‘You just shouldn’t take the risk’

Christchurch mother Jenah Ramsey knows the importance of immunising people in close contact with young babies.

Photo of Jenah holding an exhausted-looking Nixson in her lap.Although her son Nixson Harlick had his first immunisations on time at six weeks of age, he wasn’t old enough to have had his second 12-week immunisations when his father Jason became sick with a cold and cough which turned out to be whooping cough. The couple’s other two preschoolers had been fully immunised.

For Jenah watching her 11-week-old cough until he turned blue and struggled to breathe was terrifying. Despite being with him in hospital, there was little she or health professionals could do except hold an oxygen mask to his face and hope he would continue breathing.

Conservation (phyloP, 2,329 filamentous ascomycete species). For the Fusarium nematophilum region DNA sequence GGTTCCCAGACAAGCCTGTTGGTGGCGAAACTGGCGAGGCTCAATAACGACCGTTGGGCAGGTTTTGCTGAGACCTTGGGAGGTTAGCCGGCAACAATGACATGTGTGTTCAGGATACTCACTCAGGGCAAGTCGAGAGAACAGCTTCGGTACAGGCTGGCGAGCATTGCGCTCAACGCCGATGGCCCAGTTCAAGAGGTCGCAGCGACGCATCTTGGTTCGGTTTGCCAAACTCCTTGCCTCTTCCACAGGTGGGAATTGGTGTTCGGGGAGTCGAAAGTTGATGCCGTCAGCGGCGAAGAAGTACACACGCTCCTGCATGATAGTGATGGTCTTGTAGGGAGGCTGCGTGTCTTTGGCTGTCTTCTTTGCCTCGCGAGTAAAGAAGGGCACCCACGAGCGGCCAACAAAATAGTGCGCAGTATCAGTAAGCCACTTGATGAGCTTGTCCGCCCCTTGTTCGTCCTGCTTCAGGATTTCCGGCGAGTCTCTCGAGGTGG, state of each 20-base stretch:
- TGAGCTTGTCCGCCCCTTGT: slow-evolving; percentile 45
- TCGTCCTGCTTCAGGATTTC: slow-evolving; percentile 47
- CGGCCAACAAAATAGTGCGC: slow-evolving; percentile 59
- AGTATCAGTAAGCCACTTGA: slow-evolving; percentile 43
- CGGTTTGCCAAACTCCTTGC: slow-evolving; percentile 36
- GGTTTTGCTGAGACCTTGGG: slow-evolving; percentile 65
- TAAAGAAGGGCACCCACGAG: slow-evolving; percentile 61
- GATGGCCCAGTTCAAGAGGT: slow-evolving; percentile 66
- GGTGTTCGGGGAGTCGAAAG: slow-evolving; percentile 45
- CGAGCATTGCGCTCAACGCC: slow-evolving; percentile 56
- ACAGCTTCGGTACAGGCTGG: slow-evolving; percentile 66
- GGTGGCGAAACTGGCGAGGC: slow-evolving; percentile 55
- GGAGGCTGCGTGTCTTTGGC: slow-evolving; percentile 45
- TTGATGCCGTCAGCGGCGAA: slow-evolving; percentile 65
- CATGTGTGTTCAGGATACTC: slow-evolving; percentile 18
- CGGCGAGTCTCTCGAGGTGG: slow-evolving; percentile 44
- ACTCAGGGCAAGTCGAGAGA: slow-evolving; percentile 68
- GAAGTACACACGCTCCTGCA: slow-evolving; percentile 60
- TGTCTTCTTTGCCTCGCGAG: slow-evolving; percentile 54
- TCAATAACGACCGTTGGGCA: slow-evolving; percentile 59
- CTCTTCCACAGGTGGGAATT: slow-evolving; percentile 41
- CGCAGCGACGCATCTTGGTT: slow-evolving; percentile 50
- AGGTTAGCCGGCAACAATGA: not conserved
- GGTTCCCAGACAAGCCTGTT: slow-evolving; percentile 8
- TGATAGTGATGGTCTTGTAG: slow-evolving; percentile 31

When interviewed for this story, Nixson had been in hospital for seven days and there was little sign of him improving. When he finally breathes, he usually cries, setting off another coughing fit and so the cycle continues. ‘At the moment, I just don’t know when this is going to end. It is just the most frightening thing when he can’t breathe,’ Jenah said.

Whooping cough had exhausted the pair. On occasions Nixson had been violently coughing and rather than cry he was so exhausted he just fell fast asleep, in the middle of an attack. Jenah’s ability to sleep had meanwhile become more difficult as she was afraid to sleep having once awoken to find Nixson had gone blue.

‘I just feel so sorry for him. He’s only been in the world such a short time and it’s so nasty,’ Jenah said. ‘A friend rang me this afternoon and I told her off. She waited until her baby was 18 weeks old before his first immunisations. You just shouldn’t take that risk.’

Back to top